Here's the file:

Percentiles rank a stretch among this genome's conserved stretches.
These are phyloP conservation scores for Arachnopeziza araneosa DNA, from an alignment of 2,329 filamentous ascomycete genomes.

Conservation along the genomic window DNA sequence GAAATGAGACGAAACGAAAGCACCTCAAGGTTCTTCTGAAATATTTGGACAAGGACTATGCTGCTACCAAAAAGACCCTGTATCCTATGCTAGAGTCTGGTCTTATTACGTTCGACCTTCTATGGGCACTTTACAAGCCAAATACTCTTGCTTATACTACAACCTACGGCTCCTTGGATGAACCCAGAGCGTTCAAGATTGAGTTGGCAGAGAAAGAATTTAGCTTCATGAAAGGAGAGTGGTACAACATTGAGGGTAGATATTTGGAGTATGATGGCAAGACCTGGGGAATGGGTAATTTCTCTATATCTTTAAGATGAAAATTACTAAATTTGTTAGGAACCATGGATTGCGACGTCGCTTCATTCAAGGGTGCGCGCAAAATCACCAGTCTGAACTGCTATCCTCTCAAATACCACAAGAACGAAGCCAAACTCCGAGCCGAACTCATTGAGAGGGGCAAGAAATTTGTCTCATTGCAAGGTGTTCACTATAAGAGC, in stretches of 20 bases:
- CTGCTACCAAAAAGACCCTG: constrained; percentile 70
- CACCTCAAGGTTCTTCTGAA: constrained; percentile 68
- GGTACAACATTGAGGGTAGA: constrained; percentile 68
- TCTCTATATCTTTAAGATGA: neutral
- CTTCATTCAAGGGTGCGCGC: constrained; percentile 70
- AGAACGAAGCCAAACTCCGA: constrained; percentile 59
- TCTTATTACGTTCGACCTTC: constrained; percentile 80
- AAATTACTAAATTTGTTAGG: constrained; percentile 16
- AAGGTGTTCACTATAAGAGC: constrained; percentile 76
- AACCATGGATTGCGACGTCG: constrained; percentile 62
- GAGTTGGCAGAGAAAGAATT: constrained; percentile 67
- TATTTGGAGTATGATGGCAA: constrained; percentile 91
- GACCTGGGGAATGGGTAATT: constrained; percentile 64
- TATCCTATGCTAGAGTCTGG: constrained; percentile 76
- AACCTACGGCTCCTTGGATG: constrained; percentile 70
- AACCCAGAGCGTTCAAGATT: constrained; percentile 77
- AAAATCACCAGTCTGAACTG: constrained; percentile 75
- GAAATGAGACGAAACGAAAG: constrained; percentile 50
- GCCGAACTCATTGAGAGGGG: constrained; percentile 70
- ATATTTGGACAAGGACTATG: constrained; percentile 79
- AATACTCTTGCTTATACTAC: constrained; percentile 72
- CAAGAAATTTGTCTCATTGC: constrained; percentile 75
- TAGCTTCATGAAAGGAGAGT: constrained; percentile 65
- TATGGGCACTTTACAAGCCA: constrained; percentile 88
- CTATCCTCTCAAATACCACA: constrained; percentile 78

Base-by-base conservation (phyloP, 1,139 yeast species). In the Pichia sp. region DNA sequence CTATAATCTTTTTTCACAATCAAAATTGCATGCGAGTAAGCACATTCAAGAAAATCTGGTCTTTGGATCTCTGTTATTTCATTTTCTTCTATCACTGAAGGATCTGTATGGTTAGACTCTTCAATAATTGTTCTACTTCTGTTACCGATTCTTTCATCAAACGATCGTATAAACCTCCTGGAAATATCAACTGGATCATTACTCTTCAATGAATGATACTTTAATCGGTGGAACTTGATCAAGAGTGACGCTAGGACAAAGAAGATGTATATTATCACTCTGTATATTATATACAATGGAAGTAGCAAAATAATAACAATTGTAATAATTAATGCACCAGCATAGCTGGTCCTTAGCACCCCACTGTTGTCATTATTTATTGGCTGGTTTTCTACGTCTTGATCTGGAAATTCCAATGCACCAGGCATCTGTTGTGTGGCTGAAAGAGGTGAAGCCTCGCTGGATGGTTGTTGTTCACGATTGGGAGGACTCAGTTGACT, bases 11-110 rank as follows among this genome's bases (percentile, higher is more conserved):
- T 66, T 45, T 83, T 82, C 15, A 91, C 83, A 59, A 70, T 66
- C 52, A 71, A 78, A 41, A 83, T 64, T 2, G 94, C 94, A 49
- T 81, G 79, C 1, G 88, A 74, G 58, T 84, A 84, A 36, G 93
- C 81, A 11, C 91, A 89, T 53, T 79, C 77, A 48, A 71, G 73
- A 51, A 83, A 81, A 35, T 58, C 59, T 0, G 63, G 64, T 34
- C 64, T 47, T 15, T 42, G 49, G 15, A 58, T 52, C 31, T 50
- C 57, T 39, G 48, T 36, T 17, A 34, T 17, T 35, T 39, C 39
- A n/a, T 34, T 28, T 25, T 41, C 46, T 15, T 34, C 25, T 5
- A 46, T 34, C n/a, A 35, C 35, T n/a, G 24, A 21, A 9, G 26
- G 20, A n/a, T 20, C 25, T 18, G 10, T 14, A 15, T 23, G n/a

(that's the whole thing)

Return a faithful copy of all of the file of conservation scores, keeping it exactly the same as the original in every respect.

Percentiles rank a stretch among this genome's conserved stretches.
These are phyloP conservation scores for Arachnopeziza araneosa DNA, from an alignment of 2,329 filamentous ascomycete genomes.

Conservation along the genomic window DNA sequence GAAATGAGACGAAACGAAAGCACCTCAAGGTTCTTCTGAAATATTTGGACAAGGACTATGCTGCTACCAAAAAGACCCTGTATCCTATGCTAGAGTCTGGTCTTATTACGTTCGACCTTCTATGGGCACTTTACAAGCCAAATACTCTTGCTTATACTACAACCTACGGCTCCTTGGATGAACCCAGAGCGTTCAAGATTGAGTTGGCAGAGAAAGAATTTAGCTTCATGAAAGGAGAGTGGTACAACATTGAGGGTAGATATTTGGAGTATGATGGCAAGACCTGGGGAATGGGTAATTTCTCTATATCTTTAAGATGAAAATTACTAAATTTGTTAGGAACCATGGATTGCGACGTCGCTTCATTCAAGGGTGCGCGCAAAATCACCAGTCTGAACTGCTATCCTCTCAAATACCACAAGAACGAAGCCAAACTCCGAGCCGAACTCATTGAGAGGGGCAAGAAATTTGTCTCATTGCAAGGTGTTCACTATAAGAGC, in stretches of 20 bases:
- CTGCTACCAAAAAGACCCTG: constrained; percentile 70
- CACCTCAAGGTTCTTCTGAA: constrained; percentile 68
- GGTACAACATTGAGGGTAGA: constrained; percentile 68
- TCTCTATATCTTTAAGATGA: neutral
- CTTCATTCAAGGGTGCGCGC: constrained; percentile 70
- AGAACGAAGCCAAACTCCGA: constrained; percentile 59
- TCTTATTACGTTCGACCTTC: constrained; percentile 80
- AAATTACTAAATTTGTTAGG: constrained; percentile 16
- AAGGTGTTCACTATAAGAGC: constrained; percentile 76
- AACCATGGATTGCGACGTCG: constrained; percentile 62
- GAGTTGGCAGAGAAAGAATT: constrained; percentile 67
- TATTTGGAGTATGATGGCAA: constrained; percentile 91
- GACCTGGGGAATGGGTAATT: constrained; percentile 64
- TATCCTATGCTAGAGTCTGG: constrained; percentile 76
- AACCTACGGCTCCTTGGATG: constrained; percentile 70
- AACCCAGAGCGTTCAAGATT: constrained; percentile 77
- AAAATCACCAGTCTGAACTG: constrained; percentile 75
- GAAATGAGACGAAACGAAAG: constrained; percentile 50
- GCCGAACTCATTGAGAGGGG: constrained; percentile 70
- ATATTTGGACAAGGACTATG: constrained; percentile 79
- AATACTCTTGCTTATACTAC: constrained; percentile 72
- CAAGAAATTTGTCTCATTGC: constrained; percentile 75
- TAGCTTCATGAAAGGAGAGT: constrained; percentile 65
- TATGGGCACTTTACAAGCCA: constrained; percentile 88
- CTATCCTCTCAAATACCACA: constrained; percentile 78

Base-by-base conservation (phyloP, 1,139 yeast species). In the Pichia sp. region DNA sequence CTATAATCTTTTTTCACAATCAAAATTGCATGCGAGTAAGCACATTCAAGAAAATCTGGTCTTTGGATCTCTGTTATTTCATTTTCTTCTATCACTGAAGGATCTGTATGGTTAGACTCTTCAATAATTGTTCTACTTCTGTTACCGATTCTTTCATCAAACGATCGTATAAACCTCCTGGAAATATCAACTGGATCATTACTCTTCAATGAATGATACTTTAATCGGTGGAACTTGATCAAGAGTGACGCTAGGACAAAGAAGATGTATATTATCACTCTGTATATTATATACAATGGAAGTAGCAAAATAATAACAATTGTAATAATTAATGCACCAGCATAGCTGGTCCTTAGCACCCCACTGTTGTCATTATTTATTGGCTGGTTTTCTACGTCTTGATCTGGAAATTCCAATGCACCAGGCATCTGTTGTGTGGCTGAAAGAGGTGAAGCCTCGCTGGATGGTTGTTGTTCACGATTGGGAGGACTCAGTTGACT, bases 11-110 rank as follows among this genome's bases (percentile, higher is more conserved):
- T 66, T 45, T 83, T 82, C 15, A 91, C 83, A 59, A 70, T 66
- C 52, A 71, A 78, A 41, A 83, T 64, T 2, G 94, C 94, A 49
- T 81, G 79, C 1, G 88, A 74, G 58, T 84, A 84, A 36, G 93
- C 81, A 11, C 91, A 89, T 53, T 79, C 77, A 48, A 71, G 73
- A 51, A 83, A 81, A 35, T 58, C 59, T 0, G 63, G 64, T 34
- C 64, T 47, T 15, T 42, G 49, G 15, A 58, T 52, C 31, T 50
- C 57, T 39, G 48, T 36, T 17, A 34, T 17, T 35, T 39, C 39
- A n/a, T 34, T 28, T 25, T 41, C 46, T 15, T 34, C 25, T 5
- A 46, T 34, C n/a, A 35, C 35, T n/a, G 24, A 21, A 9, G 26
- G 20, A n/a, T 20, C 25, T 18, G 10, T 14, A 15, T 23, G n/a